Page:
By Crispian Balmer
VENICE (Reuters) - Award-winning director Ava DuVernay on Wednesday became the first African American woman to present a movie in competition at the Venice Film Festival, overcoming sceptics who had tried to talk her out of applying.
"As Black film makers we are told people who love films in other parts of the world do not care about our stories," DuVernay told reporters ahead of the screening of her powerful, thought-provoking movie "Origin".
"I can't tell you how many times I have been told: 'Don't apply for Venice, you won't get in'. And this year it happened. Thank you. Something happened that hadn't happened in eight decades before, an African American women in competition."
"Origin" dramatises how Pulitzer Prize-winning journalist Isabel Wilkerson came to write her best-selling, 2020 book "Caste: The Origins of Our Discontents", while simultaneously exploring its themes of race and deep-rooted discrimination.
Made in just 37 days, "Origin" jumps from personal tragedies in Wilkerson's own life, to recreations of Nazi Germany, Jim Crow segregation in the southern United States and the indignities suffered by the Dalit "untouchable" caste in India.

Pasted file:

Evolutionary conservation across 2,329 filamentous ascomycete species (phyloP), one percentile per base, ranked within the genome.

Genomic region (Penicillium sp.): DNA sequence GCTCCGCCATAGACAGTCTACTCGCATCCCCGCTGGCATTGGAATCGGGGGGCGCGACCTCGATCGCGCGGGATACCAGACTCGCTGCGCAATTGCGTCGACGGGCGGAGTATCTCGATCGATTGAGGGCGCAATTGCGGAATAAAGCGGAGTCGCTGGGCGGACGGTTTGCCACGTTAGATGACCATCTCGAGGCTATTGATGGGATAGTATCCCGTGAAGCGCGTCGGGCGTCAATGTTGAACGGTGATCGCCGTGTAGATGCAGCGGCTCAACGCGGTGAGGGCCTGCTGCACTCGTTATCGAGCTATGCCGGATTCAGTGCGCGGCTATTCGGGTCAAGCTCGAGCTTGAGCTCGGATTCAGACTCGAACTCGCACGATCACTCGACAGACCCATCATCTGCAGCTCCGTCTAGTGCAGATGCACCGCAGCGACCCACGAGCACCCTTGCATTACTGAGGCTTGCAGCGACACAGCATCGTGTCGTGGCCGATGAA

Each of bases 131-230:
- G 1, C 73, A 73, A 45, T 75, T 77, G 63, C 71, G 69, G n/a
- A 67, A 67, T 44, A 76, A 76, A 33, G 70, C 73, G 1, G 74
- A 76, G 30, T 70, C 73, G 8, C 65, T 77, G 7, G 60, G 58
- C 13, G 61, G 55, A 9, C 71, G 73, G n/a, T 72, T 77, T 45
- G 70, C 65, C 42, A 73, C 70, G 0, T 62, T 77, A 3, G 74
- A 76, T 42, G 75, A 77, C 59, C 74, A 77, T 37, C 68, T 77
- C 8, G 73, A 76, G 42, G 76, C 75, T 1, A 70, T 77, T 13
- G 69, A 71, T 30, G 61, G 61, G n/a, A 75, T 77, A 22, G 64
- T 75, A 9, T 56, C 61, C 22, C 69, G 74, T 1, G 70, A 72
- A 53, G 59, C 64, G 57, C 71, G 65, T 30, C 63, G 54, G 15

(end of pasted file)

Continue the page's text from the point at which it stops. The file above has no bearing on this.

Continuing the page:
The film shows how lower-caste members throughout history have been dehumanized and trapped at the bottom of society through cruelty and terror, forbidden to marry members of the higher castes or change their predetermined lot in life.
"Wilkerson cast a light on (something) that our reader desperately needs to know or else we will be shooting at ourselves without even knowing why," said Suraj Yengde, an Indian scholar who plays himself in the movie.
DuVernay, who made the 2014 film "Selma" about Dr. Martin Luther King's campaign to secure equal voting rights for Blacks, started working on "Origin" within a studio structure, but then turned it into an independent project, giving herself greater artistic freedom, including over who to cast.
Aunjanue Ellis-Taylor plays the main role, while Jon Bernthal portrays her husband. Elsewhere, as with Yengde, real people play themselves.
DuVernay said it would have been impossible to put together such a cast with a studio in charge.
"There is an aspect of control (in the studios) over who plays what and there is an idea about who makes money, who attracts attention and sometimes that sits at odds with who might be the best person," she said.
"This cast ... is populated with blood, sweat and tears working actors ... together you see how they shine like stars."
"Origin" is one of 23 movie competing for the coveted Golden Lion award at the Venice Film Festival, which ends on Sept. 9.
(Reporting by Crispian Balmer; Editing by Nick Macfie)